James Dean reborn?

Everything dead is new again

Exclusive to MeierMovies, November 8, 2019

After seeing the first films by the Lumière brothers in 1895, a journalist wrote, “Death will cease to be absolute.” Well, death is apparently about to be dealt another technological blow, as it was just announced that iconic actor James Dean has been cast in a new movie, 64 years after he was killed in a car crash.

Dean’s likeness will appear next year in Finding Jack, a Vietnam War narrative, thanks to the same CGI process that brought Peter Cushing back to life for Rogue One: A Star Wars Story in 2016. But who will give voice to Dean? In the movie, it will be another actor, as it was for Cushing in Rogue One. But Dean remains silent in real life, and therein lies the moral dilemma. Yes, the actor’s estate has given permission to use Dean’s likeness, but who are they? Dean, who died at age 24, had no wife or kids. And everyone who knew him well is now dead. So they seem ill suited to make this decision, especially because Dean was apparently anti-war and will now be associated with a war-themed movie.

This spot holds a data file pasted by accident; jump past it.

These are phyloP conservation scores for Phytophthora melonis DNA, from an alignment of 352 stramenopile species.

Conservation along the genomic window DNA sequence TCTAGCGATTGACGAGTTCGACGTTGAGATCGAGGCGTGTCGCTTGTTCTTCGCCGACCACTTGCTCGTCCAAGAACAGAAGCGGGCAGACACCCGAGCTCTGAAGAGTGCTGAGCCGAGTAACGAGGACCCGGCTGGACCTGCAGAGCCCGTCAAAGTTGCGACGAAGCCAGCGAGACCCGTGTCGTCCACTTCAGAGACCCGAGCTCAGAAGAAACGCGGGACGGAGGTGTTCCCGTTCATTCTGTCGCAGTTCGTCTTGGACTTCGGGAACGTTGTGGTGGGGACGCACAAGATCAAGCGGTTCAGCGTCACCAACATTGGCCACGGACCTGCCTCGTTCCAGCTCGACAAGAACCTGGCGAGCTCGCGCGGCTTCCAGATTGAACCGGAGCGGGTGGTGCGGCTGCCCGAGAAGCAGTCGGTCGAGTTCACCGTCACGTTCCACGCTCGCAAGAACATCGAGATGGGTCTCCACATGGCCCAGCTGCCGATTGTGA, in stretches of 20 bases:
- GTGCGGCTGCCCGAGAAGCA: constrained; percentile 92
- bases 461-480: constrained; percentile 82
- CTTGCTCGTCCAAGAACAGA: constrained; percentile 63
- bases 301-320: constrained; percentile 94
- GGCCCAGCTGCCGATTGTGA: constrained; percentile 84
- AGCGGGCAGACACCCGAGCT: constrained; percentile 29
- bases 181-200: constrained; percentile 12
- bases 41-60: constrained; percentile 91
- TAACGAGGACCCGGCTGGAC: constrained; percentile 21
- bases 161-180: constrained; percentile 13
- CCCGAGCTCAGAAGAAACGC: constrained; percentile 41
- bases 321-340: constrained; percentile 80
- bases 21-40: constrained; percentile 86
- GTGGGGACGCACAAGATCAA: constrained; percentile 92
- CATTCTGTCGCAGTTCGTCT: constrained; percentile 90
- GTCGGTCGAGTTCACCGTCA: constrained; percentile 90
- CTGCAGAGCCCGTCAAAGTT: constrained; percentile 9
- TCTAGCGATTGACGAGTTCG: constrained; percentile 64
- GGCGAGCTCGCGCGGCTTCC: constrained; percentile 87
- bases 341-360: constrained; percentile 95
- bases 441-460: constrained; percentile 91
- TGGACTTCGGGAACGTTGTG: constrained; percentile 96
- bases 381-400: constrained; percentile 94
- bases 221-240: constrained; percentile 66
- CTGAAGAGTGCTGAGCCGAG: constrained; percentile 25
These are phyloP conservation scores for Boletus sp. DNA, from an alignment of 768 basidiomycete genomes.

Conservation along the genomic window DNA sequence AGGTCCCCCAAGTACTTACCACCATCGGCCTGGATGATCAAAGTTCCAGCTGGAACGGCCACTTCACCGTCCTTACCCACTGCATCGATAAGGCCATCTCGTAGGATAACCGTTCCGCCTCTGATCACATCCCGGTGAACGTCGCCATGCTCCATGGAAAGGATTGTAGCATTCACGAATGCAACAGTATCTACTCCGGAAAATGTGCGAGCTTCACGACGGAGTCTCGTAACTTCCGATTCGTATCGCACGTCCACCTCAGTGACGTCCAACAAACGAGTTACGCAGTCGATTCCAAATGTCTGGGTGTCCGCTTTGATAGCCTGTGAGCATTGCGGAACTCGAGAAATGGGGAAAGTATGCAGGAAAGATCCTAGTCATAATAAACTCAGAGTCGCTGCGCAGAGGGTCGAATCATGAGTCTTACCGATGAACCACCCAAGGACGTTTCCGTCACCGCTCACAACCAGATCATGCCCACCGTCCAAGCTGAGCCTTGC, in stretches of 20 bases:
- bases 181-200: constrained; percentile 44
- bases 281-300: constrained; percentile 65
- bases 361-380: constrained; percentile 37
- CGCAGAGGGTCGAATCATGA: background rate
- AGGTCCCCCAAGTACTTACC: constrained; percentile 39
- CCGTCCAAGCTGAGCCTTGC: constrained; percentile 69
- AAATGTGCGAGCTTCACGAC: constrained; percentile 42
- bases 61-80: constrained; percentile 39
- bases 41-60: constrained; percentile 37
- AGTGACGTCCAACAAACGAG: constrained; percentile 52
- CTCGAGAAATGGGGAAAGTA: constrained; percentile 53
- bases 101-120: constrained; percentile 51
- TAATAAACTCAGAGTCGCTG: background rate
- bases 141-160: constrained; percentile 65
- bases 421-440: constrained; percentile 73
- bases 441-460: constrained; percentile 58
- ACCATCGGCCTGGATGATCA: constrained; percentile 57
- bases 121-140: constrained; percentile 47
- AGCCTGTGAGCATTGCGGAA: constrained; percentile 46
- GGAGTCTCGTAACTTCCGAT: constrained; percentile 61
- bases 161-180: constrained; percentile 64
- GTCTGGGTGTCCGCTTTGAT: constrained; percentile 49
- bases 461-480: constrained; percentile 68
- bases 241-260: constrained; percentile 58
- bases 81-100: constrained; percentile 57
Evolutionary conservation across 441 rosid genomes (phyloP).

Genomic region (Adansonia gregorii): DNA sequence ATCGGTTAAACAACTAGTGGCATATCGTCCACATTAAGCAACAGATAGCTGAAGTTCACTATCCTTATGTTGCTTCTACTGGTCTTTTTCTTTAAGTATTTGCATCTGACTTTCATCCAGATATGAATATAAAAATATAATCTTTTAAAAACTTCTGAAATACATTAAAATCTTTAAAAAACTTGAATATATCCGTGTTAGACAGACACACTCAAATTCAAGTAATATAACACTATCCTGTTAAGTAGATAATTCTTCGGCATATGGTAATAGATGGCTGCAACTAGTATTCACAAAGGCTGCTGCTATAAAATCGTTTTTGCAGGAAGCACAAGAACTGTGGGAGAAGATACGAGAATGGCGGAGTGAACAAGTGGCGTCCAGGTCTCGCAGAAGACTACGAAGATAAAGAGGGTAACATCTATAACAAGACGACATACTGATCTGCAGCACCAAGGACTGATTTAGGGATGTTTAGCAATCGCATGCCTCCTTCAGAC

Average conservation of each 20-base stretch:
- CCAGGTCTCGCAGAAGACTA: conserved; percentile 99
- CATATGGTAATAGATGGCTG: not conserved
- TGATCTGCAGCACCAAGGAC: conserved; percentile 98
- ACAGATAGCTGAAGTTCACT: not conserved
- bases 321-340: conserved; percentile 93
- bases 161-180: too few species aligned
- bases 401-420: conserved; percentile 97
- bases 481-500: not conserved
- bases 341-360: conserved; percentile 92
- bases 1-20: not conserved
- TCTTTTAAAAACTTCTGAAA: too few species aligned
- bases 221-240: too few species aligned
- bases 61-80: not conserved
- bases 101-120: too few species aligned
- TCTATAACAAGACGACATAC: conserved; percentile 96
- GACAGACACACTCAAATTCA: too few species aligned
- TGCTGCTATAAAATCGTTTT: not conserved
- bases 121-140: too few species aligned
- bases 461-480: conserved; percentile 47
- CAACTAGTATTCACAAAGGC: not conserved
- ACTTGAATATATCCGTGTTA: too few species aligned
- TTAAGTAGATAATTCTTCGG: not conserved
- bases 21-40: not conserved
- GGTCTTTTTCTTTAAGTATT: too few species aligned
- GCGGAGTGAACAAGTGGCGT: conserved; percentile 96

The film’s producers brag about how far the technology has come and how realistic the creation will be. And they also seemingly pay tribute to Dean by claiming that they could find no one else to play the part.

“We searched high and low for the perfect character to portray the role of Rogan, which has some extreme complex character arcs, and after months of research, we decided on James Dean,” co-director Max Ernst is quoted in The Hollywood Reporter.

He couldn’t find another 24-year-old white actor? That’s doubtful. Frankly, this sounds like a publicity stunt, one that is admittedly difficult to resist. Indeed, the technology was tough for director Gareth Edwards to resist in Rogue One, and the re-creation of Cushing – which seemed far more appropriate and ethical than Dean’s – was one of the reasons I gave the film such a good review three years ago. But while the re-creation of Dean might be irresistible, it’s also reprehensible. Let our technological dive down the rabbit hole begin.

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Update: As of 2023, this project has been canceled.